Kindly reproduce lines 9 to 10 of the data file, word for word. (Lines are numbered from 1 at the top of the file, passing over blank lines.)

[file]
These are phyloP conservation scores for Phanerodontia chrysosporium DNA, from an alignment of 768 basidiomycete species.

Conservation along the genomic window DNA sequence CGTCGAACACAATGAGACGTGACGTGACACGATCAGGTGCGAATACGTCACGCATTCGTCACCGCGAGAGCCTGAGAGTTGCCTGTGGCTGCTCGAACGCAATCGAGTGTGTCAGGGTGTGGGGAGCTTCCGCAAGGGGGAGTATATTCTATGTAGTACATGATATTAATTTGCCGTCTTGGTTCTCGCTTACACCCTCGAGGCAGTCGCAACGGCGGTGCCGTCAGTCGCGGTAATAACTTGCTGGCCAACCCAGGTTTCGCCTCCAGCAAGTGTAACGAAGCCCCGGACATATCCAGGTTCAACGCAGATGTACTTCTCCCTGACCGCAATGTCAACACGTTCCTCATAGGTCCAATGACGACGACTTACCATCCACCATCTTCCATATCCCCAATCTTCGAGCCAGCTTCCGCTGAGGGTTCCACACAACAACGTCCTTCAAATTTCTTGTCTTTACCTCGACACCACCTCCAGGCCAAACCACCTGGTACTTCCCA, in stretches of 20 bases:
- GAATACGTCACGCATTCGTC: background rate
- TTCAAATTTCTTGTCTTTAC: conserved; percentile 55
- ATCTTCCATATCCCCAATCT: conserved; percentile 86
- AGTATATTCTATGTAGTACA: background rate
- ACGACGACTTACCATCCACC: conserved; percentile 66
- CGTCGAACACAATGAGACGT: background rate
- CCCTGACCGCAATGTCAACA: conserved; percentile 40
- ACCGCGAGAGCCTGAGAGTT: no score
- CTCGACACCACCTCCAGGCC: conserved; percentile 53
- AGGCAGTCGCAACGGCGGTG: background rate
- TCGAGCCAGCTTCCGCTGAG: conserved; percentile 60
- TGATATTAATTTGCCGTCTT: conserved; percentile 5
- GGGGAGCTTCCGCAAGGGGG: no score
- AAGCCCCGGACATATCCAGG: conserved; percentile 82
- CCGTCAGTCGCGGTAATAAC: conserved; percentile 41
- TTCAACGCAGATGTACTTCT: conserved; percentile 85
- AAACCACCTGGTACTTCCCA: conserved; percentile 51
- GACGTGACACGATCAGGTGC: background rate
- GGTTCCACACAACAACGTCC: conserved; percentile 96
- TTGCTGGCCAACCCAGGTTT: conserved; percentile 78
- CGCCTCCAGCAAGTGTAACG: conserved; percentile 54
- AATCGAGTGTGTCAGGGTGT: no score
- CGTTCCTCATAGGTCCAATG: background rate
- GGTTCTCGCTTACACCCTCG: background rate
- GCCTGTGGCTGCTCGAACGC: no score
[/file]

- CCCTGACCGCAATGTCAACA: conserved; percentile 40
- ACCGCGAGAGCCTGAGAGTT: no score